OKJA (2017)

OKJA is a 2017 sci-fi action-adventure film co-written, produced and directed by Bong Joon-ho. The film stars Seo-Hyeon Ahn as Mija, a young girl who raised a genetically modified “super pig” named Okja, who, after she is taken to the United States, she must save from mistreatment at the hands of the meat industry. The film features an ensemble cast also starring Byun Hee-bong, Yoon Je-moon, Tilda Swinton, Paul Dano, Steven Yeun, Shirley Henderson, Jake Gyllenhaal, Lily Collins, Devon Bostick and Giancarlo Esposito. Okja premiered at the 2017 Cannes Film Festival, where it was nominated for the Palme d’Or. Bong worked on the film with Iranian-French cinematographer Darius Khondji. This was the pair’s first collaboration, and the pair will work together again on the upcoming Mickey 17. Khondji’s other credits include The Lost City of Z, Uncut Gems, Se7en and Funny Games

Bong and Khondji first spoke about manga as a reference point for the visual style of Okja, referencing the need to show the presence of nature around Mija, and contrast that visually as soon as they entered the colder, more aggressive city environment. Given Netflix’s mandate to shoot digitally, Bong and Khondji chose to shoot on the Alexa 65. Okja was one of the first films to be entirely shot with this camera, and Khondji chose it because of its sharpness and smoothness at the center, its rendering of skin tones, and its lack of low-light harshness, all of which allowed him to expose on the camera similarly to film. Most of Okja was shot on location, and Khondji’s process for working on location began with understanding the tone of the scene, and then where the light was energetically coming into the space, be it naturally or artificially. From there, Khondji would work with Bong to block the scene with the actors, and then go about shaping light through a mixture of natural and artificial sources. 

EL MARIACHI is a 1992 American Spanish language neo-Western written, produced, edited, shot and directed by Robert Rodriguez in his feature directorial debut. The film is the first in his “Mexico trilogy”, and follows El Mariachi (Carlos Gallardo), a traveling guitar player who is mistaken to be a professional assassin, and must shoot his way out of the vicious mob war he finds himself unwittingly embroiled in. Consuelo Gómez, Peter Marquardt, and Reinol Martínez also star. El Mariachi was initially intended for an at-home release but was bought and distributed by Columbia Pictures, who also spent some additional funds on post-production. The film grossed over $2 million at the box office from its original budget of $7,225, becoming the lowest-budgeted film to ever cross the $1 million mark at the box office. In 2011, El Mariachi was added to the US National Film Registry by the Library of Congress.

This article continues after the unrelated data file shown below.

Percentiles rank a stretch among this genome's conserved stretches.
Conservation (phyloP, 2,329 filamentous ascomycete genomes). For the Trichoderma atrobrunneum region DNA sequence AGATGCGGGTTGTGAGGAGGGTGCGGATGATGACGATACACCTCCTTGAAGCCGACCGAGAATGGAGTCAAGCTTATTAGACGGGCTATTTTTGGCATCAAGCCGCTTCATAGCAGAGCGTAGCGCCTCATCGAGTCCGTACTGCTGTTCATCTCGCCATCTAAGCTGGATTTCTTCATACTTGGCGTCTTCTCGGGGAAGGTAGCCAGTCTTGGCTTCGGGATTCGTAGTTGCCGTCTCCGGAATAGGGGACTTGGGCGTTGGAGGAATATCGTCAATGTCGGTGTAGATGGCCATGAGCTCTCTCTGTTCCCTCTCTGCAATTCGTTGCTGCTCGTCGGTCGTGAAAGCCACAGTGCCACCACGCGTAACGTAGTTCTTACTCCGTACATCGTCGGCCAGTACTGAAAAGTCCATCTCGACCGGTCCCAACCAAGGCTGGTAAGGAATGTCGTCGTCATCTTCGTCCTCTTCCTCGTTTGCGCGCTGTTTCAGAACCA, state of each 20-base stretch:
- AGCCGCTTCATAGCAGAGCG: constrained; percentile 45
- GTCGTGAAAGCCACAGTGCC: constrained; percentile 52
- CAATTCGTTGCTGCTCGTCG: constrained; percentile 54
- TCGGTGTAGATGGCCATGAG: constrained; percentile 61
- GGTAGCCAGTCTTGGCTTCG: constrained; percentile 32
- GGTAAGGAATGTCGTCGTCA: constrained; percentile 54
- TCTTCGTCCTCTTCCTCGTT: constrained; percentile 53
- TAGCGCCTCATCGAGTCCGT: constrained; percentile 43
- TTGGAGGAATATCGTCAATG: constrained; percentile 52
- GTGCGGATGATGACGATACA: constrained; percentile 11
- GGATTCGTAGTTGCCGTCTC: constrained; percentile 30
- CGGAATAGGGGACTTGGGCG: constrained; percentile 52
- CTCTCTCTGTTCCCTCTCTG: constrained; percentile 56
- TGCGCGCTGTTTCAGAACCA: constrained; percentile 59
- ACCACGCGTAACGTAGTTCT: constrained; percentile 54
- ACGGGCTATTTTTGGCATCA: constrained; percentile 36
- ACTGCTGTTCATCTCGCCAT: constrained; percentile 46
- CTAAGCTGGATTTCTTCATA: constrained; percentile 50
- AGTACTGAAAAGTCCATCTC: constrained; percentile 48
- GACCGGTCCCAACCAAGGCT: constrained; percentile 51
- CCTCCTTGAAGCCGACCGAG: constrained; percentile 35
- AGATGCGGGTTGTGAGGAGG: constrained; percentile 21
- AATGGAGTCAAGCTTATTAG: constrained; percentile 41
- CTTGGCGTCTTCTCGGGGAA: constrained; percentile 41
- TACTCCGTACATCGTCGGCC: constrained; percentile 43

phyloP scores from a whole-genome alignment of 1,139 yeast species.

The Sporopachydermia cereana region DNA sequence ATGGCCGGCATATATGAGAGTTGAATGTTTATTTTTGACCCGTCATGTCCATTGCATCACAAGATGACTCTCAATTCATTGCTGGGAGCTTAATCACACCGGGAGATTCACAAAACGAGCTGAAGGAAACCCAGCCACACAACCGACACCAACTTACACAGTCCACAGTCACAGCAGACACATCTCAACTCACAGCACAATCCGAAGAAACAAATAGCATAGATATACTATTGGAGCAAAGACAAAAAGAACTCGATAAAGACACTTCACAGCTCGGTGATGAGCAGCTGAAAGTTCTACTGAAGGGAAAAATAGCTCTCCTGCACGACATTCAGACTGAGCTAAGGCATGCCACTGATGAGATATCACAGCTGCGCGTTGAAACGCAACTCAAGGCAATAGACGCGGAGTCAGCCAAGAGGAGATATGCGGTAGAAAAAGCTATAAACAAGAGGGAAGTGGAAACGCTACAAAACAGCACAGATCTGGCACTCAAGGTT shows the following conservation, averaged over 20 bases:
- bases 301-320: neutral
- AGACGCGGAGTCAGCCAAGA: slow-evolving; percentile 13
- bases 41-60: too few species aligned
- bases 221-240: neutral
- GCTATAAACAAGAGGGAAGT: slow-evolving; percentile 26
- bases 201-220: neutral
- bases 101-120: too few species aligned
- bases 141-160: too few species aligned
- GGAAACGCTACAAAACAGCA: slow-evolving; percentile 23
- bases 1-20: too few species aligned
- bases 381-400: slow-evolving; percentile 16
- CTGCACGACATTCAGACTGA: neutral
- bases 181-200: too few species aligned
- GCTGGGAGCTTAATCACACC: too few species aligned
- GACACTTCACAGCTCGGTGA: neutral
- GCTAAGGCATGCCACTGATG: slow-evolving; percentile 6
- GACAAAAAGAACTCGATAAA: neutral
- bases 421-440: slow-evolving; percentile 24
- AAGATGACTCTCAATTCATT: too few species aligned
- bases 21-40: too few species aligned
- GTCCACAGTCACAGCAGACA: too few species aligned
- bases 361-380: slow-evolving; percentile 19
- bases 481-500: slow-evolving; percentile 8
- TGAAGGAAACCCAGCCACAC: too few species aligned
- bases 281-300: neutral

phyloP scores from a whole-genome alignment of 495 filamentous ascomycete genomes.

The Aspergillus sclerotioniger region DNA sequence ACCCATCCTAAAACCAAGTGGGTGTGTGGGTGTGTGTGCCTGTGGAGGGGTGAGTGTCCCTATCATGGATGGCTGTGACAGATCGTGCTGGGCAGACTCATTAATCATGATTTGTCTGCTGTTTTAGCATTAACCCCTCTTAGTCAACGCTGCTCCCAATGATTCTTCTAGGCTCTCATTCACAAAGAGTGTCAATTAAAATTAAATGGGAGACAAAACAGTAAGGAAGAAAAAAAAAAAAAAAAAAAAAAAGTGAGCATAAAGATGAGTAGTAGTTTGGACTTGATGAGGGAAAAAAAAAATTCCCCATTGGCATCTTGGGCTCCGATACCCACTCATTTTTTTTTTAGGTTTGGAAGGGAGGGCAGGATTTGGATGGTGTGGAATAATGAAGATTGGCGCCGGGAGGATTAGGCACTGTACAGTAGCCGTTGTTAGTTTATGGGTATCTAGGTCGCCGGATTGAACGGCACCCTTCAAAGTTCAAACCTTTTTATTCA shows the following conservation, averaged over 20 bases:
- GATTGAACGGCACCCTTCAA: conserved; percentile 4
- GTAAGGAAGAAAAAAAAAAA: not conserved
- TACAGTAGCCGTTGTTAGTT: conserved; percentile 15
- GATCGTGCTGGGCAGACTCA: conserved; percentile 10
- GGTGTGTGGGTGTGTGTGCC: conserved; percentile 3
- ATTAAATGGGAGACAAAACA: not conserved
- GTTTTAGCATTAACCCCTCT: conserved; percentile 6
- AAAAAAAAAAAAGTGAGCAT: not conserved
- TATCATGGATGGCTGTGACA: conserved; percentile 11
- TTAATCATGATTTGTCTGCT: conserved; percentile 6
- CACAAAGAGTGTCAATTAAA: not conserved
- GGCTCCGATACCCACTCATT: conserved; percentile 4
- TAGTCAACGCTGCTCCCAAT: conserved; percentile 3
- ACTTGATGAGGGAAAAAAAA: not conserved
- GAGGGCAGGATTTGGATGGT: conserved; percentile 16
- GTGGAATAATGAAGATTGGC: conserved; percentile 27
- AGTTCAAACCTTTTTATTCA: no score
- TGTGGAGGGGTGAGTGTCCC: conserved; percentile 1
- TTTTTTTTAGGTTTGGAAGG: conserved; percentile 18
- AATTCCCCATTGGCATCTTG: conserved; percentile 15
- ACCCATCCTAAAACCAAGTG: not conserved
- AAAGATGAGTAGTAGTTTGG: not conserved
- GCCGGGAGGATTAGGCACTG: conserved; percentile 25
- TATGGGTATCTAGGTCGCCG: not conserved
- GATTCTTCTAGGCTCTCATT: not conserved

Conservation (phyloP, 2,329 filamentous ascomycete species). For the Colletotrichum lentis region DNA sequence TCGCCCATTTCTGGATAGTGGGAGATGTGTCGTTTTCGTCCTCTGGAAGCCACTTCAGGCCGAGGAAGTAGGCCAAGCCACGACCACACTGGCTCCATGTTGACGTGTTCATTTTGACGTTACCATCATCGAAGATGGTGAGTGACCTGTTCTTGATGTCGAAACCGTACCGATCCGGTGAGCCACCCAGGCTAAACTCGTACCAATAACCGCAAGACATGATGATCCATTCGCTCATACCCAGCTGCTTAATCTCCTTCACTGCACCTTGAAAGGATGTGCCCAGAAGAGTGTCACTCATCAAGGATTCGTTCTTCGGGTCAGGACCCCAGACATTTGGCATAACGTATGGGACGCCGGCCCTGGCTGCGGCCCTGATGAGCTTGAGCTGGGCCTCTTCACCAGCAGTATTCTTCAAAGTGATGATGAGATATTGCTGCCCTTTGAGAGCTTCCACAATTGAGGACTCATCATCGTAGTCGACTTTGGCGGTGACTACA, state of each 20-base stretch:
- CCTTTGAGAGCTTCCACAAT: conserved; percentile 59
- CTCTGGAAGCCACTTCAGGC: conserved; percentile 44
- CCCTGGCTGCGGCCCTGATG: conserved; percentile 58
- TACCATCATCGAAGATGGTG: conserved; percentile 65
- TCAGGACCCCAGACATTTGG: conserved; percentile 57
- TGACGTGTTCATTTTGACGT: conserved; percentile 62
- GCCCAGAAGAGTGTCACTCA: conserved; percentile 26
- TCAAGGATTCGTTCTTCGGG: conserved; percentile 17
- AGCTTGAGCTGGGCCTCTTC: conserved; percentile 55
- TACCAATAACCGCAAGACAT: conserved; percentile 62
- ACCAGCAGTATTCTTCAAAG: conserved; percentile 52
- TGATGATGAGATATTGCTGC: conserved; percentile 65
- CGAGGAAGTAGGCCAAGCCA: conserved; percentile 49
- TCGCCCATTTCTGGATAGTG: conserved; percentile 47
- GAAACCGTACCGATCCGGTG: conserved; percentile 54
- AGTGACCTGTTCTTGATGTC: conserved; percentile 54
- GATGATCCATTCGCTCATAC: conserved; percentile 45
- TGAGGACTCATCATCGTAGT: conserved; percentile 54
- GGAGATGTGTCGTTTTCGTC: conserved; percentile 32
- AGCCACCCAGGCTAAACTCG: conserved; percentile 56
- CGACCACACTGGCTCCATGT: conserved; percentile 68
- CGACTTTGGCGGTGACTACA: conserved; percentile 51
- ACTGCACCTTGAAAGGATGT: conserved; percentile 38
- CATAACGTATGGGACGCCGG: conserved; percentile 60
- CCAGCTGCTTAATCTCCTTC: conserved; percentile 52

El Mariachi has become widely recognized as a landmark of low-budget independent filmmaking, with Rodriguez explaining the cost-cutting methods he went to in order to make the film. Instead of using a slate, actors signaled the number of the scene and take with their fingers. Sound was not recorded in sync with the image, and instead was recorded asynchronously and synced in post-production. Grip and camera equipment such as dollies were improvised out of wheelchairs, and Rodriguez shot the film by often filming scenes in one extended take with a single camera, pausing the action during scenes so he could change the camera angle and make scenes appear as though they were films with multiple cameras. Rodriguez also shot El Mariachi on 16mm film instead of 35mm film, shooting only 24 rolls of film and coming in under the originally planned production budget of $9,000. 

MIDNIGHT MASS is an American supernatural horror television miniseries created, co-written and directed by Mike Flanagan, and starring Zach Gilford, Kate Siegel, Hamish Linklater, Samantha Sloyan, Rahul Kohli, Kristin Lehman and Henry Thomas. The miniseries follows an impoverished island community that starts experiencing supernatural events after the arrival of a mysterious and charismatic priest (Linklater). Midnight Mass premiered on Netflix in September 2021, and was nominated for three Critics’ Choice Television Awards and one Writers Guild of America Award. Flanagan worked on the series with American Production Designer Steve Arnold, whose Production Design credits include The Big Bang, House of Cards, Castle Rock and Mindhunter